Texties, which recently launched for the iPhone (and coming soon for Android - click on the link for a beta version) has been one of my most regular Upwork customers. I've written fifteen separate stories for the platform, ranging from the 3 part, 30,000 word epic "Revolution" series, which follows a group of teens as they try to defeat an evil dictator in a dystopian world, to the comedy, "Invasion of the Meklaks," in which fans on the set of their favorite science fiction TV program suspect that their favorite show may actually be more than makeup and special effects. I've written in genres ranging from comedy to science fiction, horror and even some drama.

Chat stories are a fun challenge. The settings and all the action have to be related entirely through dialogue. Additionally, stories need to unfold in such a way that it makes sense for characters to communicate through texting (as opposed to a verbal conversation). Building and creating tension is tricky—action is even trickier. When it works, though, it has a sense of immediacy that's all it's own.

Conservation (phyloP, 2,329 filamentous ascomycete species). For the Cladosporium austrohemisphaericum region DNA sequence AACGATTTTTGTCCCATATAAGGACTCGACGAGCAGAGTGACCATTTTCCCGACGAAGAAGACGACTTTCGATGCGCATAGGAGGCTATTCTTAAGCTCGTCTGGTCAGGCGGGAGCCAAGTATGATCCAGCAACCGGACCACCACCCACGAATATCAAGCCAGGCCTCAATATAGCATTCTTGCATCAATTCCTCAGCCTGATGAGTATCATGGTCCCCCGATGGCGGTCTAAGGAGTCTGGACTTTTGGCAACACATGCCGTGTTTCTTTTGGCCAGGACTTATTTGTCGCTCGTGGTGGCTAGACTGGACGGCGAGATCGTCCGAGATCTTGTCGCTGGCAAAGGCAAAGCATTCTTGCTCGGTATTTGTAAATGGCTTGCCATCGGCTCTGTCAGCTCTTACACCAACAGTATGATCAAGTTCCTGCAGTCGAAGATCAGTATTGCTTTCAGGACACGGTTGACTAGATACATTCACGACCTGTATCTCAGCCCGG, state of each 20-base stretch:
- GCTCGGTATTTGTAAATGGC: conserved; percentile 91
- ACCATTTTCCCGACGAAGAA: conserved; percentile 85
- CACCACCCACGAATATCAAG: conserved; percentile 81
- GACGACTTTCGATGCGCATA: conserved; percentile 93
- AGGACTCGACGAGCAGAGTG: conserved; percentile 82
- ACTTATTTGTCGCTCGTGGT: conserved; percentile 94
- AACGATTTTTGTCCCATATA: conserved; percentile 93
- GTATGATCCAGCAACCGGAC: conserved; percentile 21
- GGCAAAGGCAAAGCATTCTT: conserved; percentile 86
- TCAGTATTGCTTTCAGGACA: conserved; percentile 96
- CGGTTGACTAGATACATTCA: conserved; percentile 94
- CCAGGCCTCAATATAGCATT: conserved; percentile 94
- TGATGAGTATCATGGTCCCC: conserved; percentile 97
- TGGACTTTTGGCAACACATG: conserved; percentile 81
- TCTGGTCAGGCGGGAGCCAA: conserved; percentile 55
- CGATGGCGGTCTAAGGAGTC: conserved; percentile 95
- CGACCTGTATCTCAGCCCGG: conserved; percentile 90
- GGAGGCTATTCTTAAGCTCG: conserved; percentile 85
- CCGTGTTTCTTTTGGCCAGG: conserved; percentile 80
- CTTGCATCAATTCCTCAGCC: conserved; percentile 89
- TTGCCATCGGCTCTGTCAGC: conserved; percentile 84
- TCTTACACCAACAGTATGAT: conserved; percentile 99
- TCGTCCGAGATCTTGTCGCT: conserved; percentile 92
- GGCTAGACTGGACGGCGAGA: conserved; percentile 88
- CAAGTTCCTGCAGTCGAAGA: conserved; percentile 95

Let me know what you think!



Wednesday, September 26, 2018

Global Freelancing on Upwork: One Year Later

This month, I’m celebrating one year of building my presence as a global freelancer. Using established sites, I’ve worked to expand my client list from a narrow local base to a broad worldwide clientele. Where locally, I provided only media-related production and editing, my global freelancing career has allowed me to offer a wide range of writing services. In this twelfth month of global freelancing, I’ve achieved my goal: remote clients account for nearly 100% of my income—and I’m convinced that’s just the tip of the iceberg